Guatemala hands over key file in army genocide case
GUATEMALA CITY |
GUATEMALA CITY (Reuters) - Guatemala's government handed over a military document on Thursday containing evidence soldiers massacred villagers during the country's civil war which could help prosecute top officials for genocide.
A copy of a military file dating from the 1980s, complete with maps, telegrams and hand-written patrol reports about an operation known as "Plan Sofia," was mailed anonymously to President Alvaro Colom last year.
Colom's government verified its authenticity and passed it to the attorney general's office, which has a long-running case against the Central American country's former dictator, Efrain Rios Montt, accusing him of ordering the murder of thousands of civilians.
The document was also turned over for use in a parallel case in Spain, brought by Mayan human rights activist Rigoberta Menchu, which accuses Rios Montt of carrying out genocide during his 1982-83 rule.
Nearly a quarter of a million people, mostly native Mayans, died during the 36-year-long civil war pitting leftist guerrillas against security forces.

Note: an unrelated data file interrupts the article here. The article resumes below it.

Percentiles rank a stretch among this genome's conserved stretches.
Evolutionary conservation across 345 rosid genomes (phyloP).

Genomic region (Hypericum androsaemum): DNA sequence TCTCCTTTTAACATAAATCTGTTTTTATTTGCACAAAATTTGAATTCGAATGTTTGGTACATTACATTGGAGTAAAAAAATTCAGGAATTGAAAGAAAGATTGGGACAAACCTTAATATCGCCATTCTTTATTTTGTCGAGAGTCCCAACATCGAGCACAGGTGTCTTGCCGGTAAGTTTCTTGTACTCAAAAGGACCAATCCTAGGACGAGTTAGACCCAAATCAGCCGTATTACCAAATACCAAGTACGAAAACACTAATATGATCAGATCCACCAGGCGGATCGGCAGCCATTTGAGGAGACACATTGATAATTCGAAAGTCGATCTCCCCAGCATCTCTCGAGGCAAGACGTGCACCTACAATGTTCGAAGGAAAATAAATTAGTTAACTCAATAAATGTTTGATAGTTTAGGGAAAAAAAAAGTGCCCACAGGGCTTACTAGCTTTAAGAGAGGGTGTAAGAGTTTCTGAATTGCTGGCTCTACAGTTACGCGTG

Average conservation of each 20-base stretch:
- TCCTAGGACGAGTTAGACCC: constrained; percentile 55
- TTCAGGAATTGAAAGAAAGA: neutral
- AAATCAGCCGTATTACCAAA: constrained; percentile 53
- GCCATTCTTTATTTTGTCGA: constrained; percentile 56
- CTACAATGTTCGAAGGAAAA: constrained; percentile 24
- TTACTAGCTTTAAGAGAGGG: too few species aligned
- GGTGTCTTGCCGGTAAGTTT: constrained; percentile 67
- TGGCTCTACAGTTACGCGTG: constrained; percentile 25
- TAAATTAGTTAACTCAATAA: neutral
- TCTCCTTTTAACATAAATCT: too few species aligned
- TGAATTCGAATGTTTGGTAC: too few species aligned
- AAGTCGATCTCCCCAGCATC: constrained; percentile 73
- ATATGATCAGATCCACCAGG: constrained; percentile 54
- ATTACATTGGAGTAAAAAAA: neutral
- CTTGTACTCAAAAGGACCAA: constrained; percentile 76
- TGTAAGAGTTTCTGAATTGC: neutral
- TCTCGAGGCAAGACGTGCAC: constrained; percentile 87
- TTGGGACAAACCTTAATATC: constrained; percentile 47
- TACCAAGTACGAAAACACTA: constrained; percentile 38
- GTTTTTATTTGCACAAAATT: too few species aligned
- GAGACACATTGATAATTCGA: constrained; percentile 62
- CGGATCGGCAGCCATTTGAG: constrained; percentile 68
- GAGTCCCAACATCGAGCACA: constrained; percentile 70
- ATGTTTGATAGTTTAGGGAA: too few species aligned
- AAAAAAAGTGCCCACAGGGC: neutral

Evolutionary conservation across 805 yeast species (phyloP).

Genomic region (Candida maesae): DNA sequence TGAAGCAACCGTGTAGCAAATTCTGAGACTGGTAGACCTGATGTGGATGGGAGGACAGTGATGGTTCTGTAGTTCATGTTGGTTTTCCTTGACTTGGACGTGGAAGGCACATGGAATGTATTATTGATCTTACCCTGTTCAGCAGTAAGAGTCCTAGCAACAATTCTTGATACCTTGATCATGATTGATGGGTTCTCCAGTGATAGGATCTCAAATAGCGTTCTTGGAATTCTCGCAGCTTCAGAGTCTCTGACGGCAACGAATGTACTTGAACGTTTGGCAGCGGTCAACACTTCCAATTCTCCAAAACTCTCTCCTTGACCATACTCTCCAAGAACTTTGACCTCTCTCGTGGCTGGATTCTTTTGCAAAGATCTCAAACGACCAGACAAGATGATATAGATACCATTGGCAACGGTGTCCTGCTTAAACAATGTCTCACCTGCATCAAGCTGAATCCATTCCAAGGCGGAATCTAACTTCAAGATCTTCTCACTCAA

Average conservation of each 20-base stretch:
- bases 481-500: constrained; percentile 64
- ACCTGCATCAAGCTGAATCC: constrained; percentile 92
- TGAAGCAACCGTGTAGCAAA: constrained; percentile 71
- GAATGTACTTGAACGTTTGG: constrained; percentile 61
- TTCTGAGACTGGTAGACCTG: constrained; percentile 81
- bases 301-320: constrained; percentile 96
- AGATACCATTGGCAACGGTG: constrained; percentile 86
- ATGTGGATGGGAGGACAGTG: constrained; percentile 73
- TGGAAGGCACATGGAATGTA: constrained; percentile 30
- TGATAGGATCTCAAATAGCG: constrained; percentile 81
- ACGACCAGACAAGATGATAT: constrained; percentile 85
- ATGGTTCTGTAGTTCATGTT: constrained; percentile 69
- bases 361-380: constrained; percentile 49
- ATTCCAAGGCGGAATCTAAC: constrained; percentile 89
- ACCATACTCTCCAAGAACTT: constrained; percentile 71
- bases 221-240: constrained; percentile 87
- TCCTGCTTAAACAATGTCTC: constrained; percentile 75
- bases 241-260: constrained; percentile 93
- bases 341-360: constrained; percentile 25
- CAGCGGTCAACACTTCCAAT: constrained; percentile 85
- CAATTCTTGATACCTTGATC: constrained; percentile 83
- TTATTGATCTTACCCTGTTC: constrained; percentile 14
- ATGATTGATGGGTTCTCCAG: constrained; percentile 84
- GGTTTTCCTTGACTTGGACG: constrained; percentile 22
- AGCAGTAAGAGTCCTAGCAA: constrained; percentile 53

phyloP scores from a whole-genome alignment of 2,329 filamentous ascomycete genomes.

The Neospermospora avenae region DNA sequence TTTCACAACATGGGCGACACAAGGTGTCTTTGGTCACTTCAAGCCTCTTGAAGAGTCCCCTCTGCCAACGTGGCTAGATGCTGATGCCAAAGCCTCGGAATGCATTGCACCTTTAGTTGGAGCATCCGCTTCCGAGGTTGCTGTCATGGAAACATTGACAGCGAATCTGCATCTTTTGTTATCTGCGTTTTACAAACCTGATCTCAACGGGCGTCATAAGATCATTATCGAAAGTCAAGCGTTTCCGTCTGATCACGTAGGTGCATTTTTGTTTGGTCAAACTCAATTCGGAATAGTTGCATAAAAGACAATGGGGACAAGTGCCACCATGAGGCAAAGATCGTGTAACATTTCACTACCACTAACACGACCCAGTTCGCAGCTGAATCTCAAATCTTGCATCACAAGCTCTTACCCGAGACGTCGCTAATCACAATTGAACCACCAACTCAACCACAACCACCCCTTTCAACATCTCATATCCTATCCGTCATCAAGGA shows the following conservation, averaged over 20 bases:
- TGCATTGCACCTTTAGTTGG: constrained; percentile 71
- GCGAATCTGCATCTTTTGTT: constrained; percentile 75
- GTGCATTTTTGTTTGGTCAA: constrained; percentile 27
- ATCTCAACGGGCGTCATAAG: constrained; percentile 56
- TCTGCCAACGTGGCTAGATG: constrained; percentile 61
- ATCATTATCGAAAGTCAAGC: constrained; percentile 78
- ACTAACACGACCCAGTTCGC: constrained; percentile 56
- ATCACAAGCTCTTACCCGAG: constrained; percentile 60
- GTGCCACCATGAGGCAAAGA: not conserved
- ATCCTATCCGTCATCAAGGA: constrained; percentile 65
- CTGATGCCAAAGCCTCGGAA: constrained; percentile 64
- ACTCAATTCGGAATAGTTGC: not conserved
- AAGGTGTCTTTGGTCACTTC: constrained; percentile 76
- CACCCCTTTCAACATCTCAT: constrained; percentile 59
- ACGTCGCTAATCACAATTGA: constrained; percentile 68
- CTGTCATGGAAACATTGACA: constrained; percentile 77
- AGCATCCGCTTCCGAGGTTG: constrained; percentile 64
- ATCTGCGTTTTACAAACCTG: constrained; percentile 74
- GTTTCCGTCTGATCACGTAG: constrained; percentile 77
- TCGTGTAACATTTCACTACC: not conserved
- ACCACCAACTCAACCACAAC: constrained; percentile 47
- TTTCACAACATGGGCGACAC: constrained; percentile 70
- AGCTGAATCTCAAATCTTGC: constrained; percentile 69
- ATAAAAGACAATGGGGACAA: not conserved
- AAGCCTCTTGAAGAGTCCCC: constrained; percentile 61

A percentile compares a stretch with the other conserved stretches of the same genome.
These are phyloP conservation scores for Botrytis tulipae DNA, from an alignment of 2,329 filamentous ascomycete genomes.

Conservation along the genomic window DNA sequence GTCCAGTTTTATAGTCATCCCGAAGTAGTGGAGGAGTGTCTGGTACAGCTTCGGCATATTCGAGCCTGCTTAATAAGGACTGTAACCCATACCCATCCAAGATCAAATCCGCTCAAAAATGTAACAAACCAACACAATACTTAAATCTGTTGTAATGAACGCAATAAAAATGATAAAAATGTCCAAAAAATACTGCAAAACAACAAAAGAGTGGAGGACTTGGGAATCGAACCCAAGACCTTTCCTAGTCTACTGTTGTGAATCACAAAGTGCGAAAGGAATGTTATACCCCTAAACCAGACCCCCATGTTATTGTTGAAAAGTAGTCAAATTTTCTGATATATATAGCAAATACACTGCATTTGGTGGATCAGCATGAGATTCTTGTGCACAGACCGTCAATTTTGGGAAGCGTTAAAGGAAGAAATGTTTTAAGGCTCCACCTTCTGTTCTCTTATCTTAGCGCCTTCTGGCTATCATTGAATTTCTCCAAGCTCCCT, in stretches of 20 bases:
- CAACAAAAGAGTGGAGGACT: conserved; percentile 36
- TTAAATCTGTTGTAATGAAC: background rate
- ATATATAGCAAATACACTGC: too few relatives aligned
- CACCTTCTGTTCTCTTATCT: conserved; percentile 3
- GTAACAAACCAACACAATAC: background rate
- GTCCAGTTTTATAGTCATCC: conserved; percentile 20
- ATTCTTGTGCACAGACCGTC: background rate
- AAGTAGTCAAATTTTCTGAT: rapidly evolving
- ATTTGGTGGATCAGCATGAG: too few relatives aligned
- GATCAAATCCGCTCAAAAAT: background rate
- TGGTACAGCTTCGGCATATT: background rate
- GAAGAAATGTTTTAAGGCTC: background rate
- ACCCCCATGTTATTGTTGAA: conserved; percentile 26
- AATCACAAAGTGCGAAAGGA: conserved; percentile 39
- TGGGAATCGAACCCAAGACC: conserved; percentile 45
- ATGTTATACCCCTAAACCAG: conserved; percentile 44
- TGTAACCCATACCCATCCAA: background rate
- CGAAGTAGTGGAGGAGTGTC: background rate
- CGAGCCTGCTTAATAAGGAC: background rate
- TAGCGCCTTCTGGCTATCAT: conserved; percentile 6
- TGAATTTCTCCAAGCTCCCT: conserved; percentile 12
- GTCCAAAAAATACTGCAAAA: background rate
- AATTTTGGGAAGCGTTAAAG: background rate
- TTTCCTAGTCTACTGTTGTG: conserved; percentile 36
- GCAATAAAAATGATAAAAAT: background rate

Rios Montt, now 83, still serves in Guatemala's Congress.
A U.N.-backed Truth Commission report found the army committed 85 percent of the killings, but this is the first time a military document might be able to link the highest chain of command to human rights violations in a court of law.
"These documents paint a picture of command responsibility," said Andrew Hudson of the Washington-based group Human Rights First. "When put together they show Rios Montt and the top commanders were aware of and were directing a policy which the United Nations says constituted genocide," he told Reuters.
Colom pledged to address war-time abuses after taking office in 2008. His uncle, Manuel Colom Argueta, was a prominent leftist politician killed by a military ambush in 1979 at the height of Guatemala's 1960-1996 civil war.
He promised to open sealed military archives that date back to 1954, when a U.S.-backed coup toppled Guatemala's democratically elected president, despite the army's claims that opening the files would threaten national security.
The document reveals details about the military's scorched earth campaign aimed at wiping out guerrilla sympathizers.
"Plan Sofia" was based on a counter-insurgency strategy to attack towns providing food and shelter to guerrilla fighters as a way to "drain the water from the fish," Colom's government said in a statement after making the document public.
Women, children and old people were routinely beaten, raped, tortured and killed by soldiers during these raids, according the country's truth commission.
(Editing by Todd Eastham)
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